Ugh…I can’t take anymore!
This is an open thread.
I just want to share one more thing with you.
It is personal, but it is too sweet not to post…
Here is the wedding video from my daughter’s wedding. It is done by Izra Lopez, to the song
L-O-V-E by Nat King Cole.
It’s lovely and hopeful. And not just because it is my kid…the video is awesome.
Y’all have a better day today, here’s to love and hoping that tRump doesn’t fuck things up beyond repair this week.
I’m moving slow today. I was in a recording studio on the North Shore yesterday and it just wore me out. So, I’m catching up on life right now. A meteor could’ve hit the planet yesterday and I probably wouldn’t have noticed at all.
So, the House just tanked Obama’s demands for enhanced negotiating ability on the Pacific region trading deal. The President actually showed up on the Hill to lobby for the bill. (Wonk Trigger Alert!)
House Democrats rebuffed a dramatic personal appeal from President Obama on Friday, torpedoing his ambitious push to expand his trade negotiating power — and, quite likely, his chance to secure a legacy-defining trade accord spanning the Pacific Ocean.
In a remarkable rejection of a president they have resolutely backed, House Democrats voted to kill assistance to workers displaced by global trade, a program their party created and has stood by for four decades. By doing so, they brought down legislation granting the president trade promotion authority — the power to negotiate trade deals that cannot be amended or filibustered by Congress — before it could even come to a final vote.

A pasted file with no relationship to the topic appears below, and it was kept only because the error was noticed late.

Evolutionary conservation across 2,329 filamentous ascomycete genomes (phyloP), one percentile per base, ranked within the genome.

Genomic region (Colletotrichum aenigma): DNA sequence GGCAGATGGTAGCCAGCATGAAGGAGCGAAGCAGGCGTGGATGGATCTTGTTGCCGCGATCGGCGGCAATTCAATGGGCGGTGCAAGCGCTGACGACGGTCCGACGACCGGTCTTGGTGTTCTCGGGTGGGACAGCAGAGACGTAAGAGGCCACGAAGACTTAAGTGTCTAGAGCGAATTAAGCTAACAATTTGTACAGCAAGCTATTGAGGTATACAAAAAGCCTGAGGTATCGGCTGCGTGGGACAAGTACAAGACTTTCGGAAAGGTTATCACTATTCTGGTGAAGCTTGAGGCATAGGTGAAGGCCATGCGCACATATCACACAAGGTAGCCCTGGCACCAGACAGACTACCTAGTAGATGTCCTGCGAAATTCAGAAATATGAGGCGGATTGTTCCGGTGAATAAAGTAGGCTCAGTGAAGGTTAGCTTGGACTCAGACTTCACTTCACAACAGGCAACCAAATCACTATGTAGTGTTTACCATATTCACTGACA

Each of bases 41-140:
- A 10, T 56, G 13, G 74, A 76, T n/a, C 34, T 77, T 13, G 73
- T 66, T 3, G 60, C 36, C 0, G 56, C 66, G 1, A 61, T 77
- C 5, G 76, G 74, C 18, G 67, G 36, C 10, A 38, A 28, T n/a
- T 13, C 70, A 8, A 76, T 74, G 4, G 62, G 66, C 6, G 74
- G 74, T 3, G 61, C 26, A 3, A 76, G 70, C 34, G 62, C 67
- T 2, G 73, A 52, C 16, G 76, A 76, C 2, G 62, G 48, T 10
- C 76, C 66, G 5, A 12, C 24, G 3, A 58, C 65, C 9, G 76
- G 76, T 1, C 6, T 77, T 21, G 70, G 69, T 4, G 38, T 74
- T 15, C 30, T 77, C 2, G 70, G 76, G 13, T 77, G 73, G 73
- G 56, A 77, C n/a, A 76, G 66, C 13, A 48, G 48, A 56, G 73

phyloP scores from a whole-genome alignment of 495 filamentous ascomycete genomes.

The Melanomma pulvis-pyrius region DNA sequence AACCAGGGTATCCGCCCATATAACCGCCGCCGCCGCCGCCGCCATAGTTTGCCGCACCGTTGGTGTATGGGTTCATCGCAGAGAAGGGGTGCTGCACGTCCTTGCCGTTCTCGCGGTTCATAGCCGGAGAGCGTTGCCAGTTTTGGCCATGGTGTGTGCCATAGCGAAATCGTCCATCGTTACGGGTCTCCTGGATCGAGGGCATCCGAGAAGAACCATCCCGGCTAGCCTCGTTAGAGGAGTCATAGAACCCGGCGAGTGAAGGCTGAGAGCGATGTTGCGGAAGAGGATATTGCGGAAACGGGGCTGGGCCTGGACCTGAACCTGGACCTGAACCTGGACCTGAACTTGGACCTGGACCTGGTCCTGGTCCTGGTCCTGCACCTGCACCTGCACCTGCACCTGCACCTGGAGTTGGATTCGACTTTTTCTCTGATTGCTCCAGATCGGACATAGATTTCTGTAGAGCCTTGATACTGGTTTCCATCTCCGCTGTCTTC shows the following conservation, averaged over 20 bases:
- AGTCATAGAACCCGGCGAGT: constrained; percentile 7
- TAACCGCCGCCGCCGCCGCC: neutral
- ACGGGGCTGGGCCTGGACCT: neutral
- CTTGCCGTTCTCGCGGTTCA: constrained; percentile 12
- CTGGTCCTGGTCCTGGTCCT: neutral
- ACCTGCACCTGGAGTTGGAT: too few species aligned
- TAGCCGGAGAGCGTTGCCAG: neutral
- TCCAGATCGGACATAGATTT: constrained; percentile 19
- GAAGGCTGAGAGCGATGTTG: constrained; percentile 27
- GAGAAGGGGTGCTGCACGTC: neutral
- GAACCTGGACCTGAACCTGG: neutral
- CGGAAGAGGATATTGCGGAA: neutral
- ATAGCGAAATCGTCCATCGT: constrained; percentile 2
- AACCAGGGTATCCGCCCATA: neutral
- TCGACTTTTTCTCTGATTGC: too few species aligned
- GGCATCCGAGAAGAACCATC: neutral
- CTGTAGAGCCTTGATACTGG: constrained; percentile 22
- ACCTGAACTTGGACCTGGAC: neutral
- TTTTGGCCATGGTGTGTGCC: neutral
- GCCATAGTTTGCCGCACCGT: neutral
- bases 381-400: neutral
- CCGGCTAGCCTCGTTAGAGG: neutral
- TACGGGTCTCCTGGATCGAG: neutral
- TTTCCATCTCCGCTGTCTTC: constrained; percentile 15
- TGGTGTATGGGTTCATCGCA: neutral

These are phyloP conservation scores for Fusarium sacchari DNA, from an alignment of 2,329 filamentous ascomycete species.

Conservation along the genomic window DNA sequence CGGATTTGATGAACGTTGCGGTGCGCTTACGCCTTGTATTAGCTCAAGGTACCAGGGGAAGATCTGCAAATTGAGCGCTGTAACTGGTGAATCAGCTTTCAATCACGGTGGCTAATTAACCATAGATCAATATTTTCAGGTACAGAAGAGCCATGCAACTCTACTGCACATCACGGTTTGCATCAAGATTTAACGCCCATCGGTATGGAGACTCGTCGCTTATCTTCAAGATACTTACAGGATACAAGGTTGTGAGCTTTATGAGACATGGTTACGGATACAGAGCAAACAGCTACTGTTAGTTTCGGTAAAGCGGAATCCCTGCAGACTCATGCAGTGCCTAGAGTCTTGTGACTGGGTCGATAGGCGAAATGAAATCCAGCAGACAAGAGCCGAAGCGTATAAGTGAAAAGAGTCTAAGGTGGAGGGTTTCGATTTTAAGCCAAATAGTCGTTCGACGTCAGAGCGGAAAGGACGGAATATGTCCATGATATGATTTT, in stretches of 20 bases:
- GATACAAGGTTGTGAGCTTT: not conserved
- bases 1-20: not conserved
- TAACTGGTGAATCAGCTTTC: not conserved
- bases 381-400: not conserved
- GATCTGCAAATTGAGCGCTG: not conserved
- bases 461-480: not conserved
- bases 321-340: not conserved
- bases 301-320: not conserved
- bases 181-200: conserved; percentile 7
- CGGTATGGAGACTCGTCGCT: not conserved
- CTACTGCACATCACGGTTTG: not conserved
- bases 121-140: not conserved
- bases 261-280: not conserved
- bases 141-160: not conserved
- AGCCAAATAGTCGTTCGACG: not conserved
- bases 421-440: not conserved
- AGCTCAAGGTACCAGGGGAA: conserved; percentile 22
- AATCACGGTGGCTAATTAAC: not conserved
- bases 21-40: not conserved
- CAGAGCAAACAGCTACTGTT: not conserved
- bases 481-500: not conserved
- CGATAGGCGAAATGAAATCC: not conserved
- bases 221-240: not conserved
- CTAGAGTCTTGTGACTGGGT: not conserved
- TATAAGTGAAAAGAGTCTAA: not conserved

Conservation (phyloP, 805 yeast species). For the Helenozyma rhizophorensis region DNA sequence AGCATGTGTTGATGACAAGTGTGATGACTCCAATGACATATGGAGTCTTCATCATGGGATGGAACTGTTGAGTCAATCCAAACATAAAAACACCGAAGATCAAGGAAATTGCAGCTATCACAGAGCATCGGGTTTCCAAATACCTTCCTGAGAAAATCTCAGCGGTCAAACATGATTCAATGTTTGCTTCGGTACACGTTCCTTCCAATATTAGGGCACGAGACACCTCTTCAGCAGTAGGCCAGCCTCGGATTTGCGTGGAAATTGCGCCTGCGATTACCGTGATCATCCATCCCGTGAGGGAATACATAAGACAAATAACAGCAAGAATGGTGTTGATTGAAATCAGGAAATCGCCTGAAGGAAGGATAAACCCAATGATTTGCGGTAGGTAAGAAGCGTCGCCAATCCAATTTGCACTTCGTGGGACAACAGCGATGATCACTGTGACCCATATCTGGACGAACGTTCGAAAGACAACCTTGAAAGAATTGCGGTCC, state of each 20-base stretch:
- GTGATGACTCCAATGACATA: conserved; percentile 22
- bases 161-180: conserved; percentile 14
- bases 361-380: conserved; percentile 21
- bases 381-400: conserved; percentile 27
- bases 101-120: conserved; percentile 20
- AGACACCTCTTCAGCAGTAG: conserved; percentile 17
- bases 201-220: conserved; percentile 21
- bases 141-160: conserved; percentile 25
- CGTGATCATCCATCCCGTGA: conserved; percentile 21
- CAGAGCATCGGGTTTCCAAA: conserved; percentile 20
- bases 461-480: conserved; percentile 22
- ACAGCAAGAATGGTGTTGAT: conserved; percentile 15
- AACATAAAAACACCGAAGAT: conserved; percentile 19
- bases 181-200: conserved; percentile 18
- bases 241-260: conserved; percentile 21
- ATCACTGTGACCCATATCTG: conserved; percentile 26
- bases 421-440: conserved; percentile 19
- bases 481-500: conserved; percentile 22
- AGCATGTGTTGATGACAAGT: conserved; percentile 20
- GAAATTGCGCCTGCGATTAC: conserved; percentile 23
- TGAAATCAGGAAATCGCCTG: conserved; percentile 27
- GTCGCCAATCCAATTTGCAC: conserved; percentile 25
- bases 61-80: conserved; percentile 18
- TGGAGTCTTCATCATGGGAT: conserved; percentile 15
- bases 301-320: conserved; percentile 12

“We want a better deal for America’s workers,” said Representative Nancy Pelosi of California, the House minority leader who has guided the president’s agenda for two terms and was personally lobbied by Mr. Obama until the last minute.
Republican leaders tried to muster support from their own party for trade adjustment assistance, a program they have long derided as an ineffective waste of money and sop to organized labor. But not enough Republicans were willing to save the program.
Obama seems to be staking the end game of his Presidential legacy on this deal which begs the question “Why Does Obama Want This Trade Deal So Badly?”. William Finnegan writes this bit for The New Yorker.
The Senate passed fast-track last month, sixty-two to thirty-seven, with only fourteen Democrats voting yes. Boehner and Ryan expect to be able to produce two hundred Republican votes. That means eighteen Democratic votes are needed. Nancy Pelosi, the minority leader, is reported to be working closely with Boehner and Ryan to come up with the number they need—although she still hasn’t said which way she’ll vote herself. That’s how strange the legislative politics of the T.P.P. have become. Nearly every constituency in the Democratic Party opposes it; and the more they learn about it, the more they oppose it. And yet their leader, Obama, wants it badly.